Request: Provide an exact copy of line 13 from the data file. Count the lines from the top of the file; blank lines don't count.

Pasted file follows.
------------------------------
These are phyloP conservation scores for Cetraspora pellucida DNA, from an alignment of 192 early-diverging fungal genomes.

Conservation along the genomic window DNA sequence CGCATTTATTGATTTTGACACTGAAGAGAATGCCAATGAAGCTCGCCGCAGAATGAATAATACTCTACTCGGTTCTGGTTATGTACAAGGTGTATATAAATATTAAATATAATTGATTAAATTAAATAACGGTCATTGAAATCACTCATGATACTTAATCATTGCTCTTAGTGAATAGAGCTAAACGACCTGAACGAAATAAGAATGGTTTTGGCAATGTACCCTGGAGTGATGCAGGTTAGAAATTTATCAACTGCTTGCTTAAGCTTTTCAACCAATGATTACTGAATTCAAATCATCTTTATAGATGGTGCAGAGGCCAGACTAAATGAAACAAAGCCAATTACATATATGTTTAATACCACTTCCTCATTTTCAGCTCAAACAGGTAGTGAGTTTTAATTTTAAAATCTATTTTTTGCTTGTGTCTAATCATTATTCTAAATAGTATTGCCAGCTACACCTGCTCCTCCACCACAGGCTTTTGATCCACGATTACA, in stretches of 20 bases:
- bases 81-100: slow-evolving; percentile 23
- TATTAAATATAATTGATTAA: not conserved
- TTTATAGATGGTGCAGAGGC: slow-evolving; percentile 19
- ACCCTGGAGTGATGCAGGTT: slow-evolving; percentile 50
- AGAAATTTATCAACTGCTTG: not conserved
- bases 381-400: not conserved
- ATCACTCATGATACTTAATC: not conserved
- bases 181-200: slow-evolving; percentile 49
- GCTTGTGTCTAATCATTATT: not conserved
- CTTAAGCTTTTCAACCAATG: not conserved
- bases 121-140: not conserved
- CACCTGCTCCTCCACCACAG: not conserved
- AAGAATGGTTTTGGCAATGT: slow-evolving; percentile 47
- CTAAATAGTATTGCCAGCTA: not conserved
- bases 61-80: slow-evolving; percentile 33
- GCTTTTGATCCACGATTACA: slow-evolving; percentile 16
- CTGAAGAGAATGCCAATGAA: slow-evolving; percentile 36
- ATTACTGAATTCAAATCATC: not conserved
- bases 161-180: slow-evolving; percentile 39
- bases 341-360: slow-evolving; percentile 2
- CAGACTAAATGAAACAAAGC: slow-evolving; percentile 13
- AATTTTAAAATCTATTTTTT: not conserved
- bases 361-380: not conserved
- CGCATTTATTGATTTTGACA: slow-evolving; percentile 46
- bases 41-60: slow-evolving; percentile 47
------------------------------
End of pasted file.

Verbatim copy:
- bases 121-140: not conserved